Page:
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To support Deadeye Coach, visit their funding page, Indiegogo, or email the team at feedback@deadeye.co.

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Events
Feb. 5, 6:15 p.m.

First Friday Stargazing

The UTSA Department of Physics and Astronomy's Curtis Vaughan Observatory will offer free stargazing for the public beginning on top of the 4th floor of the Flawn Science Building. Experienced astronomers will be on hand to show a variety of astronomical objects and answer any questions. This event is free and open to the public, so feel free to invite friends and family.
Curtis Vaughan Observatory

Feb. 6, All Day

10th annual San Antonio Writing Project Teachers' Conference

This year's keynote speaker is Donalyn Miller, author of The Book Whisper. The event will feature breakout sessions and a presentation by the Creative Writers from North East School of the Arts. The event is free and open to all teachers from Pre-K through university level. Attendees can earn a certificate for 3 hours of Professional Development Credit.
Riklin Auditorium (FS1.406), Downtown Campus

Feb. 9, 11 a.m. - 1 p.m. & 6 - 9 p.m.

Rowdy Gras 2016

The UTSA community is invited to attend the 3rd annual Rowdy Gras celebration! This year Rowdy Gras includes a daytime event from 11 a.m. -1 p.m. with a free food tasting and music on the UC Paseo. The main event takes place from 6 - 9 p.m. in the UC Lawn. The event includes free food, live jazz music, activities and giveaways.
University Center Paseo & Lawn, UTSA Main Campus

Feb. 10, 5:30 p.m.

UTSA College of Architecture, Construction and Planning 2015-16 Speaker Series

The UTSA College of Architecture, Construction and Planning’s 2015-16 Speaker Series continues with Dana Cuff, Ph.D., a professor of architecture and urbanism at the University of California, Los Angeles. In her talk, Cuff will discuss new forms of “studio” and new types of practices. Free and open to the public.
Aula Canaria Lecture Hall (BV 1.328), UTSA Downtown Campus

Feb. 13, 10 a.m. - 5 p.m.

29th annual Asian Festival - Year of the Monkey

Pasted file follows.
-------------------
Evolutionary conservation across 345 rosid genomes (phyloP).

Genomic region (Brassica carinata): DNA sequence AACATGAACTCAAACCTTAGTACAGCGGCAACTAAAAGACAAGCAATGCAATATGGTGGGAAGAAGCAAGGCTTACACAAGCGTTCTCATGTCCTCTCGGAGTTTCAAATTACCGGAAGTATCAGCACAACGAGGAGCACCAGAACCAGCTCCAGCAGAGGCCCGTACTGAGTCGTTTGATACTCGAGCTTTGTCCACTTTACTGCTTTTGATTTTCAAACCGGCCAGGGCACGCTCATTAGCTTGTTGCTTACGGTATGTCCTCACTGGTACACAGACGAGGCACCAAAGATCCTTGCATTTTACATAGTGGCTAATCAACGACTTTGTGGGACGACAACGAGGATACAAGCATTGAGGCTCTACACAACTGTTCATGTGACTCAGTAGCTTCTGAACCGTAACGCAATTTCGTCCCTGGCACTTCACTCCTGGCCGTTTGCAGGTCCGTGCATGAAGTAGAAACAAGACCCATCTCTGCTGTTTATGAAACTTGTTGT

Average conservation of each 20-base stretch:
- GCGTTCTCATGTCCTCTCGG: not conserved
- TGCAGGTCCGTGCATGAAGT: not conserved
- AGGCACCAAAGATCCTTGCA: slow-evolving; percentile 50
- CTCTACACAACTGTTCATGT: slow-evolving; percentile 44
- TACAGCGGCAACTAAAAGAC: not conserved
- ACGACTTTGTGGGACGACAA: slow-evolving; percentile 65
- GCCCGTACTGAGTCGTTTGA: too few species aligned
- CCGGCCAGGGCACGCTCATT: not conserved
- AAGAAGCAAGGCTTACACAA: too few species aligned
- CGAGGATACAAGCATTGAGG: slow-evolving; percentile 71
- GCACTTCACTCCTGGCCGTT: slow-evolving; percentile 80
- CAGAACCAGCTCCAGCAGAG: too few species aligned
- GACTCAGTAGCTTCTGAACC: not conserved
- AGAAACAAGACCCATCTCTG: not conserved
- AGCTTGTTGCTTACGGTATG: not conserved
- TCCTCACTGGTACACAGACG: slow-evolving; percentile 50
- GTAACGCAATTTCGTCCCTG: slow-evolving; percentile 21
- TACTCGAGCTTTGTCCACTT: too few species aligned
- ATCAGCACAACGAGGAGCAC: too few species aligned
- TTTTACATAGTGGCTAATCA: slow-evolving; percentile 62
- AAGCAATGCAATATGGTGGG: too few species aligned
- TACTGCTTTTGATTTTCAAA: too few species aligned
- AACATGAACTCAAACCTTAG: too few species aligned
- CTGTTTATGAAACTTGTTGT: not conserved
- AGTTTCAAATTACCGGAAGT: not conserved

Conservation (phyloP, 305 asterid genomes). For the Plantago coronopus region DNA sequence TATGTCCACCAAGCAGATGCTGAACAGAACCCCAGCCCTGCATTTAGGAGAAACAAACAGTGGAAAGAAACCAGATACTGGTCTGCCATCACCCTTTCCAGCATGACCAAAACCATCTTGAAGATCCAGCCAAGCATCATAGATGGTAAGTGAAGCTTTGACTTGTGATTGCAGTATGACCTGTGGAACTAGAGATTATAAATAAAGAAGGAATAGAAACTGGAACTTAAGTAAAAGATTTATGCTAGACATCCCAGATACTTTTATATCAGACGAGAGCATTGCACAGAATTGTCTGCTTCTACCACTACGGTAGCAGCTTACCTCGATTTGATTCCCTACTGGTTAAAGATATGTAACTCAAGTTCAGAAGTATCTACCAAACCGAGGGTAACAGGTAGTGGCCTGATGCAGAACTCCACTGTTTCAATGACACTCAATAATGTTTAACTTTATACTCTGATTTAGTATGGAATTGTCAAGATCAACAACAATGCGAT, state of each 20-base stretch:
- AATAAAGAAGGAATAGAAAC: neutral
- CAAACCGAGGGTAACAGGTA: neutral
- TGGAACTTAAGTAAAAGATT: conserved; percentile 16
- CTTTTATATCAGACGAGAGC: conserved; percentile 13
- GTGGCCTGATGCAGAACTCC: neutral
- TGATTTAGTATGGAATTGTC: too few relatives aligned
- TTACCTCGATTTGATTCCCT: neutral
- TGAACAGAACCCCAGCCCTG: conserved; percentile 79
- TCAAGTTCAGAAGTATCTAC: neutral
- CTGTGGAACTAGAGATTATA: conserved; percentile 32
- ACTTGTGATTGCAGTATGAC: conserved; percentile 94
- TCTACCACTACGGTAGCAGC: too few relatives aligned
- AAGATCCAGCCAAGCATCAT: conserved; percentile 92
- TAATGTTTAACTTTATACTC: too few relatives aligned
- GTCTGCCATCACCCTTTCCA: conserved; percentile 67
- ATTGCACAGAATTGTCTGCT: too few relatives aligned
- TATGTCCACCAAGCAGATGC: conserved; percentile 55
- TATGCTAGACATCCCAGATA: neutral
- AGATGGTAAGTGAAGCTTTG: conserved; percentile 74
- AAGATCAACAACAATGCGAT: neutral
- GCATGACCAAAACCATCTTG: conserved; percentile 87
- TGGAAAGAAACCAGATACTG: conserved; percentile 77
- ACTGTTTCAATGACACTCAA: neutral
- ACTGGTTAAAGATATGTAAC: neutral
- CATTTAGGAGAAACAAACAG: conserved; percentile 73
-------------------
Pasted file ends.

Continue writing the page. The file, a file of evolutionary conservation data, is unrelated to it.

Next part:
The UTSA Institute of Texan Cultures invites Texas and Texans to the Asian Festival. What began as a traditional family reunion for the Chinese New Year has expanded to include other Asian communities and participants, showcasing their unique culture and traditions.
The UTSA Institute of Texan Cultures

Feb. 13, 1 p.m.

2016 Interdisciplinary Studies Colloquium

Join the UTSA Department of Interdisciplinary Learning and Teaching in celebrating interdisciplinary inquiry at the 2016  Interdisciplinary Studies Colloquium.  The colloquium will include a panel of faculty and recent doctoral graduate and a showcase of the best IDS undergraduate inquiry projects of the year 2015. The event is free and open to the public.
Business Building (BB 2.06.04), UTSA Main Campus

Feb. 23, 5:30 p.m.

African-American Social Welfare Pioneers Responding to Community Needs

The UTSA College of Public Policy presents the Dean's Distinguished Lecture Series featuring Dr. Iris Carlton-LaNey, Professor of the School of Social Work at the University of North Carolina-Chapel Hill. Dr. Iris Carlton LaNey will speak to the UTSA community about the role and impact of African-Americans in the social work profession.
Buena Vista Theater (BV 1.326), Downtown Campus

Feb. 23, 7 p.m.

Presentation and Book Signing with Luis Carlos Montalvan

Please join us for a presentation and book signing by Luis Carlos Montalván (Fmr. Capt., USA), author of the New York Times Bestseller Until Tuesday and the international award-winning childrens book Tuesday Tucks Me In. His books will be available for purchase at the UTSA Bookstore. This event is free and open to the public.
Southwest Room (DB 1.124), Downtown Campus

Feb. 25, 6 p.m.

12th Annual Black Heritage Gala

The 12th Annual Black Heritage Gala is a formal event which includes a student performance, keynote remarks by Michael Brown, an award presentation, dinner and dancing. Tickets are $10 for UTSA students and $15 for all other guests. Tickets are on sale now at Roadrunner Express. Contact (210) 458-4770 for more information.
H-E-B University Center Ballroom, Main Campus

Feb. 27, 9 a.m.

Cultural Contrasts in Latin America

The UTSA Institute of Texan Cultures will host a free workshop focusing on teaching Latin American culture and geography for students seeking their teacher certification. The workshop includes free resources for teaching Latin American subject matter as well as presentations on language, identity, music, geography, and political and developmental history, and a special educators’ tour of the museum’s Los Tejanos exhibit. Free with registration.
The UTSA Institute of Texan Cultures (ITC 3.01.02)